American Players Theatre
5950 Golf Course Road
P.O. Box 819
Spring Green, WI 53588
Box Office: 608-588-2361
You may know APT core company member James Ridge. Whether you recognize him is another matter. You see, he's nothing if not adaptable. He transforms to monster, lover, philosophical dreamer, sometimes in the space of minutes. And tonight, he is Charles Dickens.
This is Mr. Dickens' farewell to America, and failing health be damned, tonight he is a marvel of witty, thrilling colloquy. He slips seamlessly into characters of his own creation, amplifying classics the likes of Oliver Twist and Great Expectations. In the space between, he returns to himself, his charming, off-the-cuff insights ringing with hope. And melancholy. Because this is also his goodbye to the audience he so loves. But like great literature, great goodbyes ignite the soul, even when they're long past spoken.
A Wisconsin Tragedy
By Terry Teachout, The Wall Street Journal, August 29 2013.
Review: APT's 'Dickens in America
By Aaron R. Conklin, Madison Magazine, July 23, 2013.
APT: Dickens in America
By Michael Muckian, ExpressMilwaukee.com, July 10, 2013
A haunted 'Hamlet' harrows Spring Green / Dickens in America
By Mike Fischer, The Milwaukee Journal-Sentinel, July 1, 2013.
APT's 'Dickens' bids a fond farewell to Britain's beloved author
By Lindsay Christians, 77 Square, July 1, 2013.
American Players Theatre's Dickens in America highlights the author's talent for cultivating empathy
By Katie Reiser, The Isthmus, July 1, 2013.
Charles Dickens visited America twice in his life. When he first came here in 1842, he was a fairly young writer of 30, but his literary career was in full swing. He had already penned The Pickwick Papers, Oliver Twist and Nicholas Nickleby. The outspoken Dickens caused quite a bit of controversy at that time when he criticized Americans for, among other things, their lack of copyright laws.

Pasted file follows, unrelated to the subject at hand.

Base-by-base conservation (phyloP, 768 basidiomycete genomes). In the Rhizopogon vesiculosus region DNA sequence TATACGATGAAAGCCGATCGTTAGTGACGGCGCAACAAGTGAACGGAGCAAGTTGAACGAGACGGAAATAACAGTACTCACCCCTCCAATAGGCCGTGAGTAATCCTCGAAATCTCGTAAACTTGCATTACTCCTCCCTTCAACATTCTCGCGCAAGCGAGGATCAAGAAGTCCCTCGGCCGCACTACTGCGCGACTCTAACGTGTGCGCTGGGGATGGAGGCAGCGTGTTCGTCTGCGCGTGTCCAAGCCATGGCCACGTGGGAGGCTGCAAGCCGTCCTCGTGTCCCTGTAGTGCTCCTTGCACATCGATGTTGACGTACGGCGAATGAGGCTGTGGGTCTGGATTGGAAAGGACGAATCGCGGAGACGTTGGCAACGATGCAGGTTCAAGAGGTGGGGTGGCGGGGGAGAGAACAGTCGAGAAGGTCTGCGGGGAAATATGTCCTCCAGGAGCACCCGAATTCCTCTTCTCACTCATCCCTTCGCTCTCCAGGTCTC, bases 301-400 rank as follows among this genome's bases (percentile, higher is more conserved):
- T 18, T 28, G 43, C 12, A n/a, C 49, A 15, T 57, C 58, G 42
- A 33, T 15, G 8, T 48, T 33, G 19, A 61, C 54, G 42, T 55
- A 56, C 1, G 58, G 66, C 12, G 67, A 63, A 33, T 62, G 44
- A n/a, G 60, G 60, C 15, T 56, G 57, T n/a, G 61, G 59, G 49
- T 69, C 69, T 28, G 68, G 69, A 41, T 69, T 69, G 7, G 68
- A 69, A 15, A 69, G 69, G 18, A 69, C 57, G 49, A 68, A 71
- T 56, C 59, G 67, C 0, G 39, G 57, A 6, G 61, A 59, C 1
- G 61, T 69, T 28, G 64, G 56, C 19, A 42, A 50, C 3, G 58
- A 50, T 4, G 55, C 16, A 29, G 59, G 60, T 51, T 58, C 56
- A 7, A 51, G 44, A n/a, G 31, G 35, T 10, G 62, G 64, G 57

Dickens was not only a natural storyteller, he was also a remarkable mimic. Having been drawn to the theatre earlier in his life, he had actually considered a career as an actor. His family said, while he was writing a novel, he would often spend hours in front of a mirror working out the face and the stance of a character. So it was only natural that he would take to the stage in 1853, the forerunner in a long line of novelists who presented public readings of their works.
By the time of his second visit to America in 1867, Dickens had become famous for his public readings and a lengthy tour had been scheduled. Sadly, his health was beginning to fail, so the tour had to be cut short. He never made it to the Midwest as planned.
We set out to rectify that unfortunate turn of events when we began to develop this piece. We decided to bring Charles Dickens to Wisconsin for a special visit, his final public reading. We combined a lot of fact with a little bit of fiction. Our Dickens is still a vibrant performer of his literary works and a passionate advocate for social reform. But beneath his stoicism and bravado, we can see glimpses of an extremely vulnerable man assessing the successes and the failures of a very full and complicated life.
—C. Michael Wright